All the reasons for disinheritance standardize forms of behavior of the dispossessed which have as their common element a certain mental attitude towards the testator and his family circle. This mental disposition is essentially identified with the concept of fraud and therefore a legal beneficiary, who only showed even gross negligence, cannot be disenfranchised. The second and third disqualification grounds are also criminal offences. However, for the valid liquidation by the testator, the criminal conviction of the beneficiary is not required. The disinheritance is also valid in case of statute of limitations for the offense or elimination of the punishable act.

Finally, articles 1841 and 1842 of the Civil Code provide for the following: «The testator can disinherit his parent if one of the disqualification reasons mentioned in the previous article no. 1, 3 and 4 is present» and «The testator can disinherit his spouse, if according to time of death he had the right to file a valid divorce action due to the fault of his husband».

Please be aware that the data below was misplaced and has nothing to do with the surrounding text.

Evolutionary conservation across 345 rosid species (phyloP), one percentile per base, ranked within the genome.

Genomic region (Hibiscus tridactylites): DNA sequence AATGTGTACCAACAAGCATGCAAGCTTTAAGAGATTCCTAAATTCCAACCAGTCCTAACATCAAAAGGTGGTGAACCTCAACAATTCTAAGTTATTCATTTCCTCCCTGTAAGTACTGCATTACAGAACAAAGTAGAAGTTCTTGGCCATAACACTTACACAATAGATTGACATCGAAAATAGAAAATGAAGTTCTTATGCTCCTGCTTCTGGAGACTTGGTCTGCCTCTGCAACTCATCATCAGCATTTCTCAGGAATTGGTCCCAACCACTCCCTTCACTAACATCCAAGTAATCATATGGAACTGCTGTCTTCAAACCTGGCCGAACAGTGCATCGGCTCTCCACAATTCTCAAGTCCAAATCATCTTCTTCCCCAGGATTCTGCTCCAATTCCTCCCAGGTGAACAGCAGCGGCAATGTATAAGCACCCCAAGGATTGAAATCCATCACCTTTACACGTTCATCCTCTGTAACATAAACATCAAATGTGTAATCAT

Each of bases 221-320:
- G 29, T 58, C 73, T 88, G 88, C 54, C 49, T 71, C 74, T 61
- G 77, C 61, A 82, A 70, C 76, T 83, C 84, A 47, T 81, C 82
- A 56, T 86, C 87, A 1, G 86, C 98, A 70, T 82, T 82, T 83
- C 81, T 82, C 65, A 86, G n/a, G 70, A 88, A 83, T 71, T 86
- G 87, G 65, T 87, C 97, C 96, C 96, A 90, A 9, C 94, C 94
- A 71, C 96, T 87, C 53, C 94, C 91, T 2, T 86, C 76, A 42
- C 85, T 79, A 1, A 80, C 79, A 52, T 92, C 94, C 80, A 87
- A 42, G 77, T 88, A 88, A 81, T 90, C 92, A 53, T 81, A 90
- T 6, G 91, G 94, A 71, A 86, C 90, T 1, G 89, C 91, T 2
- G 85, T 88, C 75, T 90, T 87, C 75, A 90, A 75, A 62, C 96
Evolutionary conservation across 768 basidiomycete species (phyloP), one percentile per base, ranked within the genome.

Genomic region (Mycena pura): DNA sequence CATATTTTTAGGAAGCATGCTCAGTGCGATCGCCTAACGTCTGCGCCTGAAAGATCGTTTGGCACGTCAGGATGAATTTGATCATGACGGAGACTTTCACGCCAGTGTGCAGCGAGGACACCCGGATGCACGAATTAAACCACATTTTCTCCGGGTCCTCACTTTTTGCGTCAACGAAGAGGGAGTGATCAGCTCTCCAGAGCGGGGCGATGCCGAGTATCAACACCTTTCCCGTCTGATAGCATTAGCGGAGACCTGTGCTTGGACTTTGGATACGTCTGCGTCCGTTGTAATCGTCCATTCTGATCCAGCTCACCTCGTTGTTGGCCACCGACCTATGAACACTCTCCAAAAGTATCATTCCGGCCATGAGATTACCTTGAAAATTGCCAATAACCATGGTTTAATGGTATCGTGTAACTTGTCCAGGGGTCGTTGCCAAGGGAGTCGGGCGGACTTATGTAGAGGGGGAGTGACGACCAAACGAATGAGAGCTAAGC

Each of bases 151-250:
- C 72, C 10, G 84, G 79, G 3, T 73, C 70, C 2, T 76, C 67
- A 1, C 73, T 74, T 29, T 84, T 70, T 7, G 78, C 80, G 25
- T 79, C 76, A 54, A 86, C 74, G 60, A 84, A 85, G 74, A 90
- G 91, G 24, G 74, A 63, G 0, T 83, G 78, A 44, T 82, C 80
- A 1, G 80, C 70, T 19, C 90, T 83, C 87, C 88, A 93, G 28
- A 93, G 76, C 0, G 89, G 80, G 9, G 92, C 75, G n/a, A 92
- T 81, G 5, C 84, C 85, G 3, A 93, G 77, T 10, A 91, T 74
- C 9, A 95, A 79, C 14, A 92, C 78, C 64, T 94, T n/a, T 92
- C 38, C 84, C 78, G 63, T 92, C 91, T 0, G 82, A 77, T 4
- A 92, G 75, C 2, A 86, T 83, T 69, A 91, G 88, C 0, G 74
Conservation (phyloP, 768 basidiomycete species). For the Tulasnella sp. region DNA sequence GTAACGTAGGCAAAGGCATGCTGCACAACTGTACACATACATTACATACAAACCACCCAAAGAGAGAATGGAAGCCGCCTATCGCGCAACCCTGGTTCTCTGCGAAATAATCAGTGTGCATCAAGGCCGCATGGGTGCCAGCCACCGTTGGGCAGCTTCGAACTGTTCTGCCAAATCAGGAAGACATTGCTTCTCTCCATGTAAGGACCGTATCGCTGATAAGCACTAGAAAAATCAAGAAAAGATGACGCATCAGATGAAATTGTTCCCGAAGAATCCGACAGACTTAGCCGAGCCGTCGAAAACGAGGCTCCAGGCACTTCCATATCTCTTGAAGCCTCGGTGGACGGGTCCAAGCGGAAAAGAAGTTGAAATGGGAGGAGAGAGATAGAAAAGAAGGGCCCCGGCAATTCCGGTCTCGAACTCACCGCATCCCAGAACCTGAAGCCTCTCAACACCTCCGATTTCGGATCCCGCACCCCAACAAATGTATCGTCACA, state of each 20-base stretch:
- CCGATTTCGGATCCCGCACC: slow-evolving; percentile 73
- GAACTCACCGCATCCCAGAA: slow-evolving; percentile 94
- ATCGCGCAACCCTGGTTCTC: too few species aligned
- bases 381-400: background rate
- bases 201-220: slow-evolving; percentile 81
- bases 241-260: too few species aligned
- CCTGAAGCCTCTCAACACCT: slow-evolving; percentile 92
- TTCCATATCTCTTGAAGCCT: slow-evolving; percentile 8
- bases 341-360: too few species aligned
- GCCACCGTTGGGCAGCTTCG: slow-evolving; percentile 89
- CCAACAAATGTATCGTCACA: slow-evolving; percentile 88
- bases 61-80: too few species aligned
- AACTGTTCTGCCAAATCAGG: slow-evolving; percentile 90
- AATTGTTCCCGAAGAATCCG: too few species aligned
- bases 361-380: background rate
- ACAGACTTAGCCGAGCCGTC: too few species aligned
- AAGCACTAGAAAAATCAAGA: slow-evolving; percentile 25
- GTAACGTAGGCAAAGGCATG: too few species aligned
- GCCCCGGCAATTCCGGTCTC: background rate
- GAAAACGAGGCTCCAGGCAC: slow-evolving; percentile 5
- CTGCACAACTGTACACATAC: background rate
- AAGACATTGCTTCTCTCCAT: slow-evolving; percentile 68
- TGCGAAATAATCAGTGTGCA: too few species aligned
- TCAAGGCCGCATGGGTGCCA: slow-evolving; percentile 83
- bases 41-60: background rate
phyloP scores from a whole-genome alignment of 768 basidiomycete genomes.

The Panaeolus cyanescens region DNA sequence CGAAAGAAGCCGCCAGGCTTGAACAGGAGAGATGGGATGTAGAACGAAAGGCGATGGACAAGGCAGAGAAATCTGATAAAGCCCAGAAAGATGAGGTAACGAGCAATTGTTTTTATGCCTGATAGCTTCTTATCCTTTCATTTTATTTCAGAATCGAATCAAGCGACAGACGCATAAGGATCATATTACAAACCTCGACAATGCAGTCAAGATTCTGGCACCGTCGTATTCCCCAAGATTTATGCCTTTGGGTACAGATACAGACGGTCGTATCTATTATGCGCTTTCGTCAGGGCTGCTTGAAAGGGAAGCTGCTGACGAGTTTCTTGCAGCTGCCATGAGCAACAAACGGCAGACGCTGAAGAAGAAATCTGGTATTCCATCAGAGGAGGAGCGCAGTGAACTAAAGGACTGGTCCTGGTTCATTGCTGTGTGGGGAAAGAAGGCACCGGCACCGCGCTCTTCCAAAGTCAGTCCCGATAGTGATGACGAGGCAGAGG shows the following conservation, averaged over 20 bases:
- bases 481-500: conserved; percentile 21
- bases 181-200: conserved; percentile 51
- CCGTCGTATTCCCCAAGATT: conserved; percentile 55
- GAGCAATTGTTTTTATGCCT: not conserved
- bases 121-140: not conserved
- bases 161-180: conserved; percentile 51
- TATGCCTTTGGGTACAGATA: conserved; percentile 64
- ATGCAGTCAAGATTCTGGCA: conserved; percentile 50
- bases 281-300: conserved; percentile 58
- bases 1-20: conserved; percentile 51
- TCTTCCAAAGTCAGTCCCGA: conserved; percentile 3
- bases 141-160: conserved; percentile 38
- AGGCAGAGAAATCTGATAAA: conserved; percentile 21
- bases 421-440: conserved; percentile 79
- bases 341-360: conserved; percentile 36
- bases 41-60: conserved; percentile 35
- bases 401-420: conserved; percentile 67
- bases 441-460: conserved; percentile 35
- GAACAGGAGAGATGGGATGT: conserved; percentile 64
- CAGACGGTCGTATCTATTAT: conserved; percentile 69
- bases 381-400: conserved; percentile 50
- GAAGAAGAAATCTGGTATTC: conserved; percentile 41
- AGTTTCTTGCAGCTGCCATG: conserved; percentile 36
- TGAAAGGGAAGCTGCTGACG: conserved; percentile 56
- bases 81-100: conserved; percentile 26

References
  • Αστικός Κώδικας, ministryofjustice.gr. Available here

 

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Evangelia Petsa
Evangelia Petsa
She is a trainee lawyer and a graduate of the Law School of the National and Kapodistrian University of Athens. She likes legal science very much and would like to be able to enter the judiciary in the future. She expresses herself better through the written word, she likes to be constantly in a process of personal and professional development and in the future she would like to live abroad for a period of time while attending a master's degree.